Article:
Basic Knitting Pattern for a Beanie

Child's Pine BeanieThis basic knitted beanie was made with less than one skein of Debbie Mumm Pine Needle Traditions yarn (each skein is 148.73 yards). It’s very soft (75% acrylic, 23% wool, and 2% other); you should not hear complaints about itching. The yarn was purchased at Jo-Ann stores.

Here’s the pattern:

Size 8 circular needles (16-inches long) and size 8 double-pointed needles

Pattern (modified on March 6, 2010):

Cast on 88 stitches, join in circle. Do not twist stitches. Place a marker at start of round.

Top of tween's pine beanieRow 1: knit across

Row 2:
pearl across

Row 3: knit across

Row 4:
pearl across

Row 5 :
knit across

Rows (middle):
Create K2 P2 ribbing. Use this pattern for 6-7 inches.

Try on the hat (securing the needles with a rubber band will keep the stitches from falling off of the needles.) If you feel you need more length continue the ribbing, or you can add an extra knit row between every decrease row. Your choice. You do want your hat to be long enough to cover the ears.

Before you begin decreasing, while working your last row of ribbing, place a marker after every 11th stitch.

Rows (decreasing for top of hat) :

You’ll be k2tog before the markers. Remember, you can add an optional knit row between each of these decrease rows if you need additional length.

  • knit 9 stitches, then k2tog, repeat across row.
  • knit 8 stitches, then k2tog, repeat across row.
  • knit 7 stitches, then k2tog, repeat across row.
  • knit 6 stitches, then k2tog, repeat across row.
  • knit 5 stitches, then k2tog, repeat across row. (It may be around now that you’ll need to switch to double-pointed needles.)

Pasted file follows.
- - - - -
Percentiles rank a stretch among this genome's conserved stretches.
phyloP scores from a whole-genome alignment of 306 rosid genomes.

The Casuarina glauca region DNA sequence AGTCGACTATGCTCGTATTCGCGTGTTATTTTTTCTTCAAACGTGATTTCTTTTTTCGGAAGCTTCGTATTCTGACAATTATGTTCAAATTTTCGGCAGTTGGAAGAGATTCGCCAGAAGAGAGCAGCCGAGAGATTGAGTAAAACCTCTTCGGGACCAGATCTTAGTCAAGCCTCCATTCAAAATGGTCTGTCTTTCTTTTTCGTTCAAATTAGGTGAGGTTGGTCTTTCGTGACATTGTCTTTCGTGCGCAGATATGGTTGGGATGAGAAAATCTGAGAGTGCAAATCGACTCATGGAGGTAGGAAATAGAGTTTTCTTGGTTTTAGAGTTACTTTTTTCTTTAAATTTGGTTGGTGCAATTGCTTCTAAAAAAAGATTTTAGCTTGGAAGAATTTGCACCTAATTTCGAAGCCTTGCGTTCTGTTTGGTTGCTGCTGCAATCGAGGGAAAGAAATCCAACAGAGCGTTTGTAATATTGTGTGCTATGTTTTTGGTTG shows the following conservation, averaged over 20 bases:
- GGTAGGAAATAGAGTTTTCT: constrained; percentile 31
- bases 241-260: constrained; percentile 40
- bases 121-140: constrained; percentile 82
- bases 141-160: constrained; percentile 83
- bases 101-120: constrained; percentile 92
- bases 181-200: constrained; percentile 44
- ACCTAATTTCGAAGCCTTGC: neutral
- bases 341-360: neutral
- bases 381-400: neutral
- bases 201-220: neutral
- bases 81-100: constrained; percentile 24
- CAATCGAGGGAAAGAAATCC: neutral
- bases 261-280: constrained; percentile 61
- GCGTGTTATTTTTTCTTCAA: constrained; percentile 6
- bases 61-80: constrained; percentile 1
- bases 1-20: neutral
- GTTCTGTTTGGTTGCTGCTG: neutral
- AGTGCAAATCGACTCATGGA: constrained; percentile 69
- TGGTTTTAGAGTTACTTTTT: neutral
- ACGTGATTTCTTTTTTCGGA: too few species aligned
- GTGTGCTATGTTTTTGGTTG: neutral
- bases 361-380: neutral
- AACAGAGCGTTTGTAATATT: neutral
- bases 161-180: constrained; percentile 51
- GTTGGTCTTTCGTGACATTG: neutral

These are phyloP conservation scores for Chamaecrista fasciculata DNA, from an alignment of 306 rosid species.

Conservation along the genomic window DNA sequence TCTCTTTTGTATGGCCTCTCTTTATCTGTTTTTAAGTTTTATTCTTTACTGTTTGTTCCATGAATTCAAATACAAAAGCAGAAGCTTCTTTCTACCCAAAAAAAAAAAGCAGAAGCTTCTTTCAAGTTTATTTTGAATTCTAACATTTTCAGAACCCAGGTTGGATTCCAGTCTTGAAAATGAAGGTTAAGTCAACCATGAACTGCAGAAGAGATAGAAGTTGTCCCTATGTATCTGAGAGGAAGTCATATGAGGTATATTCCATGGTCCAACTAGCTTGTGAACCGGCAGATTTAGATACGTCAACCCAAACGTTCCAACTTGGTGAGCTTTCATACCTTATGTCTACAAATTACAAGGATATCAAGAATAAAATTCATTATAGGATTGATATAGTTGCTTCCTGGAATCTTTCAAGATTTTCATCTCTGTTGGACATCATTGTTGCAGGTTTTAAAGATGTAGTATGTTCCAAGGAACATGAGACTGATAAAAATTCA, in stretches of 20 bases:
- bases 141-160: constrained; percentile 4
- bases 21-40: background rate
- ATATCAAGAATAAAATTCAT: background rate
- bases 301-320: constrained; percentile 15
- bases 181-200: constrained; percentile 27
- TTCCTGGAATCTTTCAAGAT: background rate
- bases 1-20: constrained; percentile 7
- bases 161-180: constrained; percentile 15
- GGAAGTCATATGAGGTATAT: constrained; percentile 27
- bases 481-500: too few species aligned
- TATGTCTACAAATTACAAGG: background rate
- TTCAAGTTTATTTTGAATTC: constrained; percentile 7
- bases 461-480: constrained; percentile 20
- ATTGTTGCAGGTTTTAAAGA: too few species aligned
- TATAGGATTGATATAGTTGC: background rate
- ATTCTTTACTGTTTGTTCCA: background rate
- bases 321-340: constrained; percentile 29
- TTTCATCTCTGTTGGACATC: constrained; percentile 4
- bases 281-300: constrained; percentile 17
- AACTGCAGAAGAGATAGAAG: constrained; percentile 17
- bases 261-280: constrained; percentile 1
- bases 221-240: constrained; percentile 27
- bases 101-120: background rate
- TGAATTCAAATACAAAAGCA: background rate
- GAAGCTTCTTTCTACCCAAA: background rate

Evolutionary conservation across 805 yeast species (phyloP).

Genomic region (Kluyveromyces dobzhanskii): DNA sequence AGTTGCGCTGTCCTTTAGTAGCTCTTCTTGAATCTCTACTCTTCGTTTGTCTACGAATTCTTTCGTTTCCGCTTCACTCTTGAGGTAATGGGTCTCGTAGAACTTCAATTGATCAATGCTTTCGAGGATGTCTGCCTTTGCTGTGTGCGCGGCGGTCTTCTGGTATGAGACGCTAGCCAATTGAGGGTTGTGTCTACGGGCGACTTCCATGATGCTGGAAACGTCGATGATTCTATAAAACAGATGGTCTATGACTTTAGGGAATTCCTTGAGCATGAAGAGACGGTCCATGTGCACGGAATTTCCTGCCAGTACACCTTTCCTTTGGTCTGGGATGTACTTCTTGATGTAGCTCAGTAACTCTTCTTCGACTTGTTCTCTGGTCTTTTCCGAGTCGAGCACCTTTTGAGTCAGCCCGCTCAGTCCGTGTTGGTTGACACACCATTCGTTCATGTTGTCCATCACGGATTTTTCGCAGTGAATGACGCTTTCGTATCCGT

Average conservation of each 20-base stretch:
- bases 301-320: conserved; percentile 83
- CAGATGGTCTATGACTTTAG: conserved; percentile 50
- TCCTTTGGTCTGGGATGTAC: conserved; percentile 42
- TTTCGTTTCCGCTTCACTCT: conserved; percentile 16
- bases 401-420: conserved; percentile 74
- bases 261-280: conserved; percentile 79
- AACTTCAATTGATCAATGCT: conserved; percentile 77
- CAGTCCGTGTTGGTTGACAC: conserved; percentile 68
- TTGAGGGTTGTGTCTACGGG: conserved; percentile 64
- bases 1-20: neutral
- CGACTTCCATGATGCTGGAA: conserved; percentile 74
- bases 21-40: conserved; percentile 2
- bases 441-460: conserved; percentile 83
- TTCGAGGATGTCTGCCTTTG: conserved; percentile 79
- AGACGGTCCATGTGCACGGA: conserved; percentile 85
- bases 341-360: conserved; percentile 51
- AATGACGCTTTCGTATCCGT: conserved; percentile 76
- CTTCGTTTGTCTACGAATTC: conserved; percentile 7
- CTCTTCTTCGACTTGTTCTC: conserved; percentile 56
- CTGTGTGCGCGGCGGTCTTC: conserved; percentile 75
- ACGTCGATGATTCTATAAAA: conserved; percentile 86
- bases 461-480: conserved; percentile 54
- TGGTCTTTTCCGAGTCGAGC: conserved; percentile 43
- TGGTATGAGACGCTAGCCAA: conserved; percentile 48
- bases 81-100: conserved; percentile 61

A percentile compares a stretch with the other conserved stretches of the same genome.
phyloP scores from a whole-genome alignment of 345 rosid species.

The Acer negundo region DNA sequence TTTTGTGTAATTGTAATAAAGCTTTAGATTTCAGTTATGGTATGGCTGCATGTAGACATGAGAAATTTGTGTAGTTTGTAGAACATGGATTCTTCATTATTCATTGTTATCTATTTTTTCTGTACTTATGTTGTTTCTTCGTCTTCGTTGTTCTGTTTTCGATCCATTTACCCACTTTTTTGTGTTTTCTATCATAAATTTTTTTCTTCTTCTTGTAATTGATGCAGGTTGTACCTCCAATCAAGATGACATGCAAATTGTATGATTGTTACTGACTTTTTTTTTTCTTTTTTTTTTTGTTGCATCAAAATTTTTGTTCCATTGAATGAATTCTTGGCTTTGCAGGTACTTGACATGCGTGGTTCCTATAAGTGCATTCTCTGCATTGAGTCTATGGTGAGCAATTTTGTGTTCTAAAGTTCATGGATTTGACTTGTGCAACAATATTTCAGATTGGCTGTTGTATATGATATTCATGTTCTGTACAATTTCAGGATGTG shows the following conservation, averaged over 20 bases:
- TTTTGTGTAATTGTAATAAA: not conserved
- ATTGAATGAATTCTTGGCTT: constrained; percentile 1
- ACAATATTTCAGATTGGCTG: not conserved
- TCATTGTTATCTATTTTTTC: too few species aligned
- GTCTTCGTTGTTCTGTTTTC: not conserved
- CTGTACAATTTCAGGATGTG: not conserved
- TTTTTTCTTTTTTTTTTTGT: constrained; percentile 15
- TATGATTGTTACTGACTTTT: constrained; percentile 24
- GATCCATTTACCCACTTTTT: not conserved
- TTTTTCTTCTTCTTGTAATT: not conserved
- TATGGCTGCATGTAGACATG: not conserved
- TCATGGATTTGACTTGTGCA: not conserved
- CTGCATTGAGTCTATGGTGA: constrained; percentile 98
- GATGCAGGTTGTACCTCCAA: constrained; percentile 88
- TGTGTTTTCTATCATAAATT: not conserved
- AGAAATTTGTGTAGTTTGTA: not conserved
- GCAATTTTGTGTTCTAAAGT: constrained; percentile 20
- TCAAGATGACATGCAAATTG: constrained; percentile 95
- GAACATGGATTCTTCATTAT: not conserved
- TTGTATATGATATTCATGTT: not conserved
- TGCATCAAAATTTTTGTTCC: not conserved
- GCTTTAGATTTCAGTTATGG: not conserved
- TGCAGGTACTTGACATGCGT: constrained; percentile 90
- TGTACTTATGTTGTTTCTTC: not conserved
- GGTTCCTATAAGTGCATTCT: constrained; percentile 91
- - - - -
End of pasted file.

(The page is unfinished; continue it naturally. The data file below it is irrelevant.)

• Continue in this way… until you are knitting 2 stitches together all the way across the row.
  • Gather up the remaining stitches on a tapestry needle and draw the yarn through the remaining stitches. Pull the yarn gently to close up the top of the hat. Run the yarn to the inside of the hat and run it through the seams and knot if necessary.

Note: Your stitches will decrease across the rows as follows:

• Rows before decrease = 88 stitches
• Row after 1st decrease = 80 stitches
• Row after 2nd decrease = 72 stitches
• Row after 3rd decrease = 64 stitches…and on…all divisible by 8.

Please let me know if you run into any issues. I want to make sure the pattern is working.


  • dmariemart

    Hi Marie,

    Based on your feedback, I have updated the pattern to provide greater clarity. I’m sorry for the inconvenience the pattern brought you earlier. I hope I have now provided better instructions.

  • Marie

    there is something that I don’t understand. If I start with 88 stitches, then knit 9 knit 2 together then I end up with 80 stitches. How to you end with 72 stitches. Or did I misunderstand something.

  • Janet

    Question regarding decreasing the top. Do you do a plain knit round between each decrease round? I have been making lots of knit hats lately and all of them have a plain knit round between the decrease rounds so I was just wondering.

    • dmariemart

      You’ve asked a really good question! I did not add a knit row between the decrease rows. The top when not stretched over a noggin has a tight compact look. Given that there is not a knit row between the decrease rows, you’ll have to make sure that you pay attention to the length of the hat (all of that stitching before you get to the decrease rows). I usually try on a hat while it’s still on the needles to make sure I’m getting the length right. If you do that, be careful not to drop stitches off of your needles. Big rubber bands are my best friend. I wind them around the needle points before I try on the hat.

  • shareleann

    That looks like a perfect hat for my tween! I thinkI will make one tonight! Thanks for the great tutorial!